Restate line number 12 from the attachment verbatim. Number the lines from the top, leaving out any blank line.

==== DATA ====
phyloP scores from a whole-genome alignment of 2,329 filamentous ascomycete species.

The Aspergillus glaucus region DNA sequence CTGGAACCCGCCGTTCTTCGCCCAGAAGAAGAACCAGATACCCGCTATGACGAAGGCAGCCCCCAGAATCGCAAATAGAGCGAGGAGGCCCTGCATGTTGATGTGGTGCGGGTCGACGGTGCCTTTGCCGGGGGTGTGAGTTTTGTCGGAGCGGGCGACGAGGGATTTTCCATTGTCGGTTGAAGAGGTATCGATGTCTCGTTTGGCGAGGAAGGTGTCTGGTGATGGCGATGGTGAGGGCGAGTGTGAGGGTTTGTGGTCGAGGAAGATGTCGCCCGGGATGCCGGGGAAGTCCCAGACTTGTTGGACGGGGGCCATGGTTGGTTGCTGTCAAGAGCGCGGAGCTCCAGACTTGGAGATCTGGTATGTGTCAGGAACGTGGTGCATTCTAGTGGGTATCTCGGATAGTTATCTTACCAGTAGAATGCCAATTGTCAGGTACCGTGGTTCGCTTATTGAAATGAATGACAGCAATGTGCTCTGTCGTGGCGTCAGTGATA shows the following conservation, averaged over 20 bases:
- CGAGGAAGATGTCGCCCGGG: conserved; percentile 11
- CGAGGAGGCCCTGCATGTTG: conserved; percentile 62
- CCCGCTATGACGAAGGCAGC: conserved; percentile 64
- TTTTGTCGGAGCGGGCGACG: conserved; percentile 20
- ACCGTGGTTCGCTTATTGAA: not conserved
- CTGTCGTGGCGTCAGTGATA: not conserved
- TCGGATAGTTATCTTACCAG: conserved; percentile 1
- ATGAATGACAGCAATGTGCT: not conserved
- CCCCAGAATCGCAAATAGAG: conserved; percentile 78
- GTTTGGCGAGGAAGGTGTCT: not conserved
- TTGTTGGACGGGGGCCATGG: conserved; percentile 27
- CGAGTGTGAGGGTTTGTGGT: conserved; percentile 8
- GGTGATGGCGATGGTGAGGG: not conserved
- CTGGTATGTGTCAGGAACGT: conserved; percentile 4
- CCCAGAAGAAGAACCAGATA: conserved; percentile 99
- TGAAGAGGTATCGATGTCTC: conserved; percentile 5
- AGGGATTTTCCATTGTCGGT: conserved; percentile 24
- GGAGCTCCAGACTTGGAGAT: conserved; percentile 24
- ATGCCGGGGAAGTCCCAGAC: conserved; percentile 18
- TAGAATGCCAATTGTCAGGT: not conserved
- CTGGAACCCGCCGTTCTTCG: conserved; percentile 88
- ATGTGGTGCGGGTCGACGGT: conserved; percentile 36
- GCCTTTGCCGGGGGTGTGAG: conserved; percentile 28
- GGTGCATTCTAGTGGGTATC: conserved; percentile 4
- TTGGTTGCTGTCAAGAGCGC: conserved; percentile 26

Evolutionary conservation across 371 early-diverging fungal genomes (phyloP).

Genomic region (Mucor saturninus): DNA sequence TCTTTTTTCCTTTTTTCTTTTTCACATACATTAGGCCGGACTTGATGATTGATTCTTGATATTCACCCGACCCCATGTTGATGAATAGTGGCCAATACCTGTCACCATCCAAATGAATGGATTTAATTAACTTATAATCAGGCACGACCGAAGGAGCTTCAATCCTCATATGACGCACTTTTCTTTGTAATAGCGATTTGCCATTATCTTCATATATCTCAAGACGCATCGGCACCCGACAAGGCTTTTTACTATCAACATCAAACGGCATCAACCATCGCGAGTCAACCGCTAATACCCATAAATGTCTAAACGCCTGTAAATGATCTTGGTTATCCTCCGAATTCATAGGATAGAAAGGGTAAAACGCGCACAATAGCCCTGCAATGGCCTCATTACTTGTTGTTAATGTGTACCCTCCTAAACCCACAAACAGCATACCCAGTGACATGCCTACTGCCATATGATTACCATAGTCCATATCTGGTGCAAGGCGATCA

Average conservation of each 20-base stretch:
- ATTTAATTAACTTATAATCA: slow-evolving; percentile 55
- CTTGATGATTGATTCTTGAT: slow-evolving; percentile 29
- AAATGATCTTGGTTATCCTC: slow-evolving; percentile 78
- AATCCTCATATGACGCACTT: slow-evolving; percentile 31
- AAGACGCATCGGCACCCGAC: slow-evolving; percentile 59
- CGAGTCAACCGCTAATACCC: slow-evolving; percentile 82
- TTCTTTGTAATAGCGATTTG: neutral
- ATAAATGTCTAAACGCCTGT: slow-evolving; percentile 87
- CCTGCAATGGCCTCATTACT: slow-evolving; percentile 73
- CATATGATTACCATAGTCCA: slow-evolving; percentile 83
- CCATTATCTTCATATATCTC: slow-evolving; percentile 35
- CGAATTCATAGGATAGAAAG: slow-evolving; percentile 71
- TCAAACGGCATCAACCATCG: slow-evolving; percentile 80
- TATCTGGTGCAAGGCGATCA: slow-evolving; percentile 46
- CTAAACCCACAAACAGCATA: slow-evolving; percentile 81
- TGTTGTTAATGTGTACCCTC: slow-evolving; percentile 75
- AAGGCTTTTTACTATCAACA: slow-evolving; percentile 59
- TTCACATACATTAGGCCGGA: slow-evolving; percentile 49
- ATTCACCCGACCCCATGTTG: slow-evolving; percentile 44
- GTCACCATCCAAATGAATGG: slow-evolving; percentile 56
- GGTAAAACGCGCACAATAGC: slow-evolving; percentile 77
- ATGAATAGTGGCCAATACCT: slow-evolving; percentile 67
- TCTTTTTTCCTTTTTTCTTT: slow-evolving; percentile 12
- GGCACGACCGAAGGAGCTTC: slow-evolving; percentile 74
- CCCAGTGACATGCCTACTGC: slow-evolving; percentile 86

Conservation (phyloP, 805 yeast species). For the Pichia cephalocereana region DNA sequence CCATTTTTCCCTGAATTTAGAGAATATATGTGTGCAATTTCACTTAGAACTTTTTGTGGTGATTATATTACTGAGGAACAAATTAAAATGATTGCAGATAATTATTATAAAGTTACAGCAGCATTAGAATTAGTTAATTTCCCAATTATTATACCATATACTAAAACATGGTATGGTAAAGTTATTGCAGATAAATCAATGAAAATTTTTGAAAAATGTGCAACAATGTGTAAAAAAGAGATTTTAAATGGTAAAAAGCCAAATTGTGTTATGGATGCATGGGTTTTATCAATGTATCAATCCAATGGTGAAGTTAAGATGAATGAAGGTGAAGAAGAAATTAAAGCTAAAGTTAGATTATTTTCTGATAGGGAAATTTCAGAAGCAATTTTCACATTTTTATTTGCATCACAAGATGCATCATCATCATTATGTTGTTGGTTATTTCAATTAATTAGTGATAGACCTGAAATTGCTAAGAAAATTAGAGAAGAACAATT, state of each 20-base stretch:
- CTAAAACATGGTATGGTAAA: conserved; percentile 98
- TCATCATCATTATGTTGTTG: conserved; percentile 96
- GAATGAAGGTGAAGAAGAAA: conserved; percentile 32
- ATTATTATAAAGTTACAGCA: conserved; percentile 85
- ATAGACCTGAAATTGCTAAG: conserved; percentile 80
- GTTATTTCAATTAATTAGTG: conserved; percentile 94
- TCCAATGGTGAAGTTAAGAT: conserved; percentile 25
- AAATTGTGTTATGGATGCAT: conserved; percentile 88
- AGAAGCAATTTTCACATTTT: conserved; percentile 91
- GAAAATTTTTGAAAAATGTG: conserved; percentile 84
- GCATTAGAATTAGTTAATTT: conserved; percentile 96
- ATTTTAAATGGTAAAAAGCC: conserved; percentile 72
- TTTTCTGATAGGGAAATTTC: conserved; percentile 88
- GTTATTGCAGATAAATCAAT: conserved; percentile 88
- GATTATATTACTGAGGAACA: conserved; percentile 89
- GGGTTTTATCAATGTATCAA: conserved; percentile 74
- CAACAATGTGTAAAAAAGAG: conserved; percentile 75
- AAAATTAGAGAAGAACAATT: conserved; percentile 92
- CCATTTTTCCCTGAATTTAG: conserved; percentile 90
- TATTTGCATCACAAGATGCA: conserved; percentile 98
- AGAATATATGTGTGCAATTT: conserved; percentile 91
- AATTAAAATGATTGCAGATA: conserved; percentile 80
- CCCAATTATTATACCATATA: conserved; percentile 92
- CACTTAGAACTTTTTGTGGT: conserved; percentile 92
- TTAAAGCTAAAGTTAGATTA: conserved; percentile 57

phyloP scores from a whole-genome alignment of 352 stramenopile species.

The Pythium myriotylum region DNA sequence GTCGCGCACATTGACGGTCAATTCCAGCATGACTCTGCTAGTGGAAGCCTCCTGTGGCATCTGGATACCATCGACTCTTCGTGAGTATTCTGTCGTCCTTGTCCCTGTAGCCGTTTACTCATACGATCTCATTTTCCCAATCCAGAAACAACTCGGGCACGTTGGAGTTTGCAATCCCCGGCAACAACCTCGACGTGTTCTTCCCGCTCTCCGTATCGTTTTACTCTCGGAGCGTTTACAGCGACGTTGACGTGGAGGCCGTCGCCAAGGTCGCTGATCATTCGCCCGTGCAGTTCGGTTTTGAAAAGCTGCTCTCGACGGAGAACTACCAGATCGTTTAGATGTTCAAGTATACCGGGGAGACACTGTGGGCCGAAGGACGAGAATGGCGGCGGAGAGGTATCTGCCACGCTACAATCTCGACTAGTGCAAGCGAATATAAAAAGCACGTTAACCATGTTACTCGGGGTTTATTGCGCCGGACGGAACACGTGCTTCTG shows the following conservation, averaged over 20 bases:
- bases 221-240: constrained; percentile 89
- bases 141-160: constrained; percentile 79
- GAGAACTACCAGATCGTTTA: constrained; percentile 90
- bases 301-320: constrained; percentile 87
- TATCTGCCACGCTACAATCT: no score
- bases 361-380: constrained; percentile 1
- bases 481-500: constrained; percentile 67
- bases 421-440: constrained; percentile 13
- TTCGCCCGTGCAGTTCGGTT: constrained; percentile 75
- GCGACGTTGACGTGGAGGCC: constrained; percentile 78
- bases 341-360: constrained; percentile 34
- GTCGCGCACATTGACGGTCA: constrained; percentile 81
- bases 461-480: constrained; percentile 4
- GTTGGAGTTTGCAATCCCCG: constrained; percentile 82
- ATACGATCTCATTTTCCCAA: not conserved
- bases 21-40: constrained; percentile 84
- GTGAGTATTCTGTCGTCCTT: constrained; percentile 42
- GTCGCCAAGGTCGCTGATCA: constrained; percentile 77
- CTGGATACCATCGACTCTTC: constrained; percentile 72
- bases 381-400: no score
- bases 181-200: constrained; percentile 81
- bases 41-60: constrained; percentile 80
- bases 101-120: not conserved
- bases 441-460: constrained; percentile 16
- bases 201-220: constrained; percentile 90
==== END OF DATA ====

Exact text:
- GTTTGGCGAGGAAGGTGTCT: not conserved